Since the 1990s, state and local governments have taken significant steps to address land use, transportation, and environmental issues with an eye on more sustainable planning and development (Birch and Wachter, 2008 and Portney, 2003). In comparison, economic development has largely been overlooked as a component of sustainable planning efforts in the US. Sustainable economic development focuses not simply on increasing jobs and tax revenues, but on the creation and implementation of programs and strategies that attempt to balance concerns for social equity and environmental preservation alongside economic growth (Blakely and Green Leigh, 2010, Campbell, 1996 and Newby, 1999). The failure to incorporate economic development in sustainable planning efforts is a problem for at least three reasons. First, economic development in the US is rarely conducted at the regional level although employment and business activity extend across municipal boundaries and, therefore, impact regional development patterns and the location of future growth. As a result, economic development activity is often uncoordinated and can intensify uneven investment in neighborhoods, encourage the creation of major job centers far from affordable housing, and contribute to traffic congestion, loss of open space, and other environmental problems. Second, economic development practice in many US cities is localized, competitive, and reactive. In other words, municipalities compete for investment both within and between regions by advertising a good business climate and offering tax incentives on a firm-by-firm basis (Bartik, 2005, Bartik et al., 2003 and Markusen and Nesse, 2007). This condition tends to favor short-term goals over comprehensive planning, loose private sector regulation, and inattention to distributional issues. Further, evidence suggests that tax incentives often fail to produce the intended benefits (Peters & Fisher, 2004). Finally, economic developers in the US often fail to develop human capital, which a significant body of literature emphasizes is a central factor for regional economic growth and well-being (e.g. Clarke and Gaile, 1998, Markusen, 2004 and Mathur, 1999). As capital and labor have become more mobile, a significant, albeit controversial, body of research finds that firms and people often seek out places that provide and protect environmental assets and possess high levels of amenities rather than seeking the lowest cost region (Clark, 2004, Florida, 2002 and Glaeser and Saiz, 2003). As such, the ability to develop human capital may be enhanced through sustainable development efforts. Moreover, human capital strategies can directly tackle socioeconomic inequality through occupational training, entrepreneurship, and other employment programs for marginalized populations. Despite these conditions, sustainable development has not been a focus of attention in economic development literature as it has in fields such as urban planning. While the planning literature contains a body of case study and survey research that examines the meaning of sustainable development to practitioners and the extent to which sustainable planning principles are adopted in practice (Berke and Conroy, 2000, Campbell, 1996, Conroy, 2006, Conroy and Beatley, 2007, Jepson, 2003, Jepson, 2004, Jepson, 2007, Lubell et al., 2009 and Saha and Paterson, 2008), the study of economic development in this regard has been minimal. Given this gap, this article addresses the following question: What are the barriers to more sustainable economic development practice? To address this question, we examine the scope of economic development activity and the motivations and perceptions of economic development officials in fifteen cities in the Dallas–Fort Worth region (DFW). A better understanding of the motivations and perceptions of economic development officials can enhance our ability to identify and deal with barriers to adopting strategies that balance growth, equity, and environmental concerns. We analyze Dallas–Fort Worth because, as Graff (2008, p. xxii) emphasizes, “what is most striking about Dallas is not its difference from other US megalopolises, but rather its exaggeration of features that many contemporary cities share.” Like many US regions, urban development in DFW since World War II has been built on a foundation of low-density suburban expansion on cheap and abundant land, low housing prices, and the growth of new economy sectors particularly aerospace and electronics manufacturing, telecommunications, and financial services (Graff, 2008, Hanson, 2003, Hazel, 1997 and Walz and Wilson, 2007). While urban growth has historically been governed by business elites with little concern for the environment and social equity and the region continues to promote its “business climate” as its “strongest asset in global competition,” there is increasing discussion of the negative consequences of this legacy and a consideration of alternative development scenarios (Dallas Regional Chamber, 2009, Elkin, 1987, Graff, 2008 and Vision North Texas, 2006). While we recognize that each region presents a unique social, economic, and political context, because DFW is emblematic of many other US regions, this case study may serve to draw out important factors that account for (a lack of) sustainable economic development activity in other similar places. Below, we review the literature in planning and economic development on sustainable development practice. The following section describes the study area and methodology. The remainder of the article concentrates on the organizations, programs, resources, and perceptions that shape economic development activity in Dallas–Fort Worth and the barriers to sustainable economic development in the region.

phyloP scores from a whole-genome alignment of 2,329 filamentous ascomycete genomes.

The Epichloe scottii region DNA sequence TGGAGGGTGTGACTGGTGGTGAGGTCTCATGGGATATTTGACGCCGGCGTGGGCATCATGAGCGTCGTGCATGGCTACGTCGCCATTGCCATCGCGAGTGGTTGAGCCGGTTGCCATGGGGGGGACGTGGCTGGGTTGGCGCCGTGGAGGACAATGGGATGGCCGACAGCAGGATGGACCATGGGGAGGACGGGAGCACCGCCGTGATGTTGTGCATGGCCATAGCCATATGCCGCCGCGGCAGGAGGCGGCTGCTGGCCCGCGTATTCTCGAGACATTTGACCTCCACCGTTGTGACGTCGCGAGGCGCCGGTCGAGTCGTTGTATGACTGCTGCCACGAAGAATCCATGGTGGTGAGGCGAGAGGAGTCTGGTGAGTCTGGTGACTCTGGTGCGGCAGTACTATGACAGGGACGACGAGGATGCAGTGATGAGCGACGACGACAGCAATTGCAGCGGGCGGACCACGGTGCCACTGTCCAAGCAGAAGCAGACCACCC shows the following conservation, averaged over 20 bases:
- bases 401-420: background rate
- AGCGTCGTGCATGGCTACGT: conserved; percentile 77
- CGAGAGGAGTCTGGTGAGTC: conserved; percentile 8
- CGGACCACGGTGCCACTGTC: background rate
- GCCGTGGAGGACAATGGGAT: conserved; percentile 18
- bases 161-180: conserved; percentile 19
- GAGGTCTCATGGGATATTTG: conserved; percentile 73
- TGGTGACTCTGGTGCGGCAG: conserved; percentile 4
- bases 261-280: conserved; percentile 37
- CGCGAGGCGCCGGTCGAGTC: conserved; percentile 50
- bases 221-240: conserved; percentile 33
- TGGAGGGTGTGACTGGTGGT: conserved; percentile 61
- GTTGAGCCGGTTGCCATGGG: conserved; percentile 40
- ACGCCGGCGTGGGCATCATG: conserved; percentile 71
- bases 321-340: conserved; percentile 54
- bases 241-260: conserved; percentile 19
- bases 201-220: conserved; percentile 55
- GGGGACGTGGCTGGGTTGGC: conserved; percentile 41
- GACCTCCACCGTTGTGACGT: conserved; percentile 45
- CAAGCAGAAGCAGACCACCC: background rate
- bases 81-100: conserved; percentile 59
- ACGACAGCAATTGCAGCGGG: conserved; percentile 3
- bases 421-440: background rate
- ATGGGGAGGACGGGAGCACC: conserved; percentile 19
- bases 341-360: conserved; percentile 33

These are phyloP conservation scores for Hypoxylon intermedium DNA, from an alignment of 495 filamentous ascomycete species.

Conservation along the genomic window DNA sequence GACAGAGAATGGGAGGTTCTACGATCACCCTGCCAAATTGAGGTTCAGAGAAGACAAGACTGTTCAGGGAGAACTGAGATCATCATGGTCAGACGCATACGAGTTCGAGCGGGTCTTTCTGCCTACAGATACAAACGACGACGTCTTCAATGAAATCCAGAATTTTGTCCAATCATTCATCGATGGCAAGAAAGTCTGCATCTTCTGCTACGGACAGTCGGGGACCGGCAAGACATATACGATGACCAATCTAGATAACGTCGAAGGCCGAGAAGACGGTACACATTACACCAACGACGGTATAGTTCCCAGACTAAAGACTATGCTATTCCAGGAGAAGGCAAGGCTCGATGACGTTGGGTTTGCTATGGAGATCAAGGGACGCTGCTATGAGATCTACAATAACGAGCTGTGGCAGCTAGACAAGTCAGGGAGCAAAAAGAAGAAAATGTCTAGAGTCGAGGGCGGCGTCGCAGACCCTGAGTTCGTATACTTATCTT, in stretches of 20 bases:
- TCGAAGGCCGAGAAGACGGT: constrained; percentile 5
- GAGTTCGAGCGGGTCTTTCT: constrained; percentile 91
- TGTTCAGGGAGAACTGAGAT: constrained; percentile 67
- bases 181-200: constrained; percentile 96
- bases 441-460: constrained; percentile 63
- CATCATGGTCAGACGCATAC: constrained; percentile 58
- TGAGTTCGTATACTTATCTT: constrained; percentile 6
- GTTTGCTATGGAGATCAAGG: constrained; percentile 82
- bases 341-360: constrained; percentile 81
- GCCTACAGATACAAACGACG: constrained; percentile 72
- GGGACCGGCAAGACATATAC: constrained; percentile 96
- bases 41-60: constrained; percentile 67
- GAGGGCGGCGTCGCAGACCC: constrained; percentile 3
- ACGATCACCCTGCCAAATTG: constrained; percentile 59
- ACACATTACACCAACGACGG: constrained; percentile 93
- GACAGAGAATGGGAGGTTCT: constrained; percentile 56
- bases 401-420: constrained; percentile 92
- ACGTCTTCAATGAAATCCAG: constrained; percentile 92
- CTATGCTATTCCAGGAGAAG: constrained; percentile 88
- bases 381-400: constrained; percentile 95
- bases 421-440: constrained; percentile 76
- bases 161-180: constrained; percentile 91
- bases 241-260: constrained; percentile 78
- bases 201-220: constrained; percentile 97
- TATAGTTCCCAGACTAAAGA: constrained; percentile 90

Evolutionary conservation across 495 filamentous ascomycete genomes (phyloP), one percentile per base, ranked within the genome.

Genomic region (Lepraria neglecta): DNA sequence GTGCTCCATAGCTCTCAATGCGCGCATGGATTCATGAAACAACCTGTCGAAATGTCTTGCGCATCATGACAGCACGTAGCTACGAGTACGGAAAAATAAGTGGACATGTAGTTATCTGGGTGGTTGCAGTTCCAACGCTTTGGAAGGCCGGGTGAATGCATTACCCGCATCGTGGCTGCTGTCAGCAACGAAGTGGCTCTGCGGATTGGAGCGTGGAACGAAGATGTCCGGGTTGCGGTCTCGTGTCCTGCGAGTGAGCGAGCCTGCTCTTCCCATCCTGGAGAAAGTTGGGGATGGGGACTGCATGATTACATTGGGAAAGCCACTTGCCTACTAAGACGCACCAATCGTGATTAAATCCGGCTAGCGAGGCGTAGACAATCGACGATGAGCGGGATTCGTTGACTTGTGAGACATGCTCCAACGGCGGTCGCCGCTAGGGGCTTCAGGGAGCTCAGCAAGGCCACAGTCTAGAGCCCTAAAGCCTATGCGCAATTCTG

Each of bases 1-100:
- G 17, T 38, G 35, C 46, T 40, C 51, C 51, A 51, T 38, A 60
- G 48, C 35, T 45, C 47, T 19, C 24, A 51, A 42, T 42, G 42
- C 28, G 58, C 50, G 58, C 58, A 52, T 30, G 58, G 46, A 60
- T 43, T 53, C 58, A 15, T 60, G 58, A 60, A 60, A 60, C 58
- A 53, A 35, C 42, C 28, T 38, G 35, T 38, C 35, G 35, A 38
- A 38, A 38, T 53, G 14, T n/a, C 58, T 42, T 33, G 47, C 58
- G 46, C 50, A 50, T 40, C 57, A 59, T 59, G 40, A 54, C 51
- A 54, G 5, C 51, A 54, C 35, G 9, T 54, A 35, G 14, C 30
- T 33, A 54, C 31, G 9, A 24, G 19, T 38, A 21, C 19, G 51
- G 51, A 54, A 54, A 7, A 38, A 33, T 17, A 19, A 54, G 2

نتیجه گیری انگلیسی
This article studied the motivations, perceptions, and practices of economic development officials in the Dallas–Fort Worth region in order to identify if and how they engage in sustainable development activity and the barriers they face in adopting more sustainable economic development policies. In terms of sustainable economic development, our research shows that while economic developers are concerned with negative environmental impacts in relation to their work, they perceive environmental issues as beyond their influence and not directly related to economic development decisions. Further, equity concerns, particularly in relation to workforce development and place-based development, are a low priority and largely not viewed as related immediately to the core mission of attracting businesses and jobs to a locality. As such, similar to Zeemering’s (2008) study of the Bay Area, officials do not avidly pursue environmental initiatives, yet unlike many of the Bay Area cities, neither are they directly concerned with equity issues. We find that the lack of sustainable development activity in the region occurs due to at least six barriers. First, a conventional economic development mindset, which emphasizes attention to economic growth over social equity and environmental protection or considers the latter as beyond the scope of their mandate, pervades economic development practice in the region. Second, and associated with this, is the emphasis on incentive-based strategies to lower business costs. Most prominent in this regard is the 4A/B economic development sales tax, which officials consider to drive industry toward lower density, peripheral areas and away from inner-city redevelopment sites while pressuring other cities to boost their incentive packages. Additionally, cities incentivize unsustainable development through, for example, reduced utility contracts for high energy consuming industries more often than rewarding projects that do not have a harmful effect on the region’s environment or that provide local hiring and other community benefits. A third barrier is that economic development entities are poorly resourced and, partly as a result, tend to focus on marketing and information provision rather than pursuing new and innovative sustainable development strategies. Fourth, economic development tends to be ad hoc and pursued in isolation from other associated agents. Not only are human capital and workforce development issues often treated as separate from economic development, but also it is rare for the multiple bodies charged with redevelopment to work cooperatively. A fifth barrier to sustainable economic development is the high level of inter-regional competition between the cities for jobs and investment. This condition prioritizes isolated strategies for growth without attention to the regional impacts on land use, environment, transportation, and social issues. Finally, the lack of coordinated regional planning makes it difficult to incorporate economic development into the consideration of regional level land use, transportation, and environmental planning and, similarly, to tackle common challenges and pool resources to address sustainability issues that all cities in the region face. Studying the motivations and perceptions of economic development officials and identifying the barriers to sustainable economic development that officials face are important first steps toward building strategies that simultaneously address environmental, equity, and growth issues. Although these barriers appear in the context of DFW, many are common to varying degrees in other regions and, therefore, may provide targets for future policy. Future research can build on and go beyond this work by measuring the actual impact of these barriers in different places as well as studying the implementation of new economic development programs that seek to address them.